What a treat I’ve just discovered in Internet-Land! It seems Christian missionary and professional linguist Rick Aschmann has a hobby outside his career of working in Native American languages — He’s been collecting samples of American accents and organizing them in a meticulously detailed online interactive map complete with links to audio and video samples of regional dialects. Here’s an overview of what his ongoing project looks like:
And here’s where you can go to interact with it!
Mr. Aschmann has included many technical descriptions which I think will interest those of you who are comfortable with the International Phonetic Alphabet and entry level linguistics, but even if you have no experience whatsoever, the map is an entertaining romp through the bounty of dialects America has to offer. Just look for cities marked with little green dots and follow them to the audio and video links Mr. Aschmann provides.
P.S. You know those little dishes that some stores have where you can take a penny or leave a penny for someone who might need it? When you find a dialect sample that you love (on Rick Aschmann’s map, or anywhere else), I hope you’ll come back here to Dialect411.com and share your link and your thoughts or questions about it so I can share it with our readers here. You can leave your link in the comments section or if you’d rather you can email it to me at dialect411 (AT) gmail (DOT) com. Leave a link /Take a link. I promise that as our collection grows, I will find ways to make it easier and easier for you to find exactly the links you need for your next project. You know, if every one of my subscribers and Twitter followers offered up just one link, we’d already have one of the largest collections of dialect links on the internet. I’m pretty humbled by that thought. Thank you so very much for your support! Your participation here and on Twitter (@dialect411) has made these first nine months of Dialect411.com really lovely for me. Happy New Year, my friends! May this year be your best yet!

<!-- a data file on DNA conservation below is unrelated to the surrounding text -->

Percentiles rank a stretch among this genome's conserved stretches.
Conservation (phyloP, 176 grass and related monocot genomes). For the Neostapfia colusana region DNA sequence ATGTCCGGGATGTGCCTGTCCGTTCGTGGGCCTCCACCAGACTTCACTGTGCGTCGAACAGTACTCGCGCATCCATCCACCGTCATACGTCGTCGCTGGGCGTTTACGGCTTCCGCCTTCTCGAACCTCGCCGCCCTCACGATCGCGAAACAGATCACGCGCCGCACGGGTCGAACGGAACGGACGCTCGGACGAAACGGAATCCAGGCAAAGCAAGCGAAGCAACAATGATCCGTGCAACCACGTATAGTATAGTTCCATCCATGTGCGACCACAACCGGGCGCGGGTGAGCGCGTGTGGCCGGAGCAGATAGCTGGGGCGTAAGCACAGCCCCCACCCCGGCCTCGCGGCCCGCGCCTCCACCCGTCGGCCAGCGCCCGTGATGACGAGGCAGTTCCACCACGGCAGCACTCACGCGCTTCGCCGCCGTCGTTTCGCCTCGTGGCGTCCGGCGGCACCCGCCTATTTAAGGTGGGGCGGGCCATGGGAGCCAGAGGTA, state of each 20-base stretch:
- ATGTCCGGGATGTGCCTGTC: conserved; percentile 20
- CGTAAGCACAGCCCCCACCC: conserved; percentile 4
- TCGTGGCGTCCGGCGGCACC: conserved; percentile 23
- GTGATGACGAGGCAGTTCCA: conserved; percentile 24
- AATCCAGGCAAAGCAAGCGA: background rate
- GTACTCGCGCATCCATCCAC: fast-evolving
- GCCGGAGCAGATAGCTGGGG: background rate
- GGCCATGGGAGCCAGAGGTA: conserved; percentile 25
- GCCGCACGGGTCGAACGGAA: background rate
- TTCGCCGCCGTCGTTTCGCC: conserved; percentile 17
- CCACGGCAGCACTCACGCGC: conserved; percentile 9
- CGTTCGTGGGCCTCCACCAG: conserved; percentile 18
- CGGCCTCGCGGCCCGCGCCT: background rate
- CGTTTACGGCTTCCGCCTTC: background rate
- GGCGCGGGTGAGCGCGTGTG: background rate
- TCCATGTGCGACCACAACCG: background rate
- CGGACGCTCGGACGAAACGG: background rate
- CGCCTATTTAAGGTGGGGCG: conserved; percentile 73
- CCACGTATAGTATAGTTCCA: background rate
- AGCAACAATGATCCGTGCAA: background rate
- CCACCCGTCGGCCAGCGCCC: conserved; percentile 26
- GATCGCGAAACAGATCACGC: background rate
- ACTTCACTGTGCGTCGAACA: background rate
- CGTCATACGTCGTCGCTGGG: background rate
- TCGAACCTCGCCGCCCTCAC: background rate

This is awesome! How cool! This is something that should definitely be preserved. Fantastic resource.